How does ESS firewall compare with Outpost?

Discussion in 'ESET Smart Security v3 Beta Forum' started by EnGenie, Apr 10, 2007.

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  1. EnGenie

    EnGenie Registered Member

    Jul 17, 2004
    Hampshire, England
    I am particularly interested in how flexible the application rules are.

    On Outpost it is possible to enable or disable a rule according to the time of day. For example, block MSN Messenger before 6pm Monday to Friday.
    Is this possible in ESS?

    One thing that is not possible in Outpost, but would be very useful, is the ability to enable or disable a rule according to the currently logged on user.
    Therefore some users would be allowed to use certain applications and other users would not.

    NOD32 starts up quickly but Outpost can be rather slow in initializing and allowing Internet access after login. Is this any better with ESS?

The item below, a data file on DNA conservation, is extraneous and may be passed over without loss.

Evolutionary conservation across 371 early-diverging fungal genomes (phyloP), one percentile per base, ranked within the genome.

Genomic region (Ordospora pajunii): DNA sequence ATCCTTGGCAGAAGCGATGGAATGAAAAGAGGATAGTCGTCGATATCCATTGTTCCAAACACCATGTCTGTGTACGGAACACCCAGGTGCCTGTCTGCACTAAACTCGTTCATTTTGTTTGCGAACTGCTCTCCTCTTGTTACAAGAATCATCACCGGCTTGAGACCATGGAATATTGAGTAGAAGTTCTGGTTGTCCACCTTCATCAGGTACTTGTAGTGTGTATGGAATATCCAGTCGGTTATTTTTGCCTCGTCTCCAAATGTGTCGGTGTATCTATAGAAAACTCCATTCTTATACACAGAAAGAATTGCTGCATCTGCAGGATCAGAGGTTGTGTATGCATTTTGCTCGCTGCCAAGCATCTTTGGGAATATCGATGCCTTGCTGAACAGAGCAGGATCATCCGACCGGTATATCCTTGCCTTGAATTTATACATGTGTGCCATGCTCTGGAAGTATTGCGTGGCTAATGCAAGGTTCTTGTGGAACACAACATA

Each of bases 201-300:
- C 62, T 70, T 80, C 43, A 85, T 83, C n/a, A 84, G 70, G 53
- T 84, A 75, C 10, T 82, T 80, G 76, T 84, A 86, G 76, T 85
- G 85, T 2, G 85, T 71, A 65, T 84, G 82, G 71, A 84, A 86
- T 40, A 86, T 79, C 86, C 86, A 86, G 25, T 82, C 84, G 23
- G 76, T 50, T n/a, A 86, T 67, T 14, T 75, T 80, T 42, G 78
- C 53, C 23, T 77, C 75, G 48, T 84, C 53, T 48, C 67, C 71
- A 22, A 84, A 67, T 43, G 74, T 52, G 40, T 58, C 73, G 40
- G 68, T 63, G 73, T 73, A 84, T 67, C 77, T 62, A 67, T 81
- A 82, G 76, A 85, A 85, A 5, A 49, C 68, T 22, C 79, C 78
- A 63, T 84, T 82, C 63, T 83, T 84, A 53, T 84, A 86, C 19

I am hoping to try ESS soon if I can borrow a spare PC from work or a friend but I am very wary about installing an early beta on my home computer.

    Thanks in advance,

  2. Sjoeii

    Sjoeii Registered Member

    Aug 26, 2006
    52?18'51.59"N + 4?56'32.13"O
    In my opinion Outpost is still abit further than ESS. But ESS is only in it's first beta. Although I can imagine that ESS won't come near Outpost. Outpost is purely a firewall provider and ESET will always be the anti virus provider.

    The same thing as their suite won't come close to the ESS suite considering malware protection
  3. OAKside

    OAKside Registered Member

    Sep 30, 2006
    Well, for one thing ESS does not give me like BSOD's like Outpost does any time it feels like it. :p

    The feel of ESS is much like Comodo Firewall, of course without some of the advanced features as it's still in development. Application rule flexibility is not yet close to that of Outpost, it mainly just the basic 24/7 block and open for entire applications or single ports.

    But I would expect if Eset added flexiblity to the rules it would be the icing on the cake, first they have to make and bake the thing, though.
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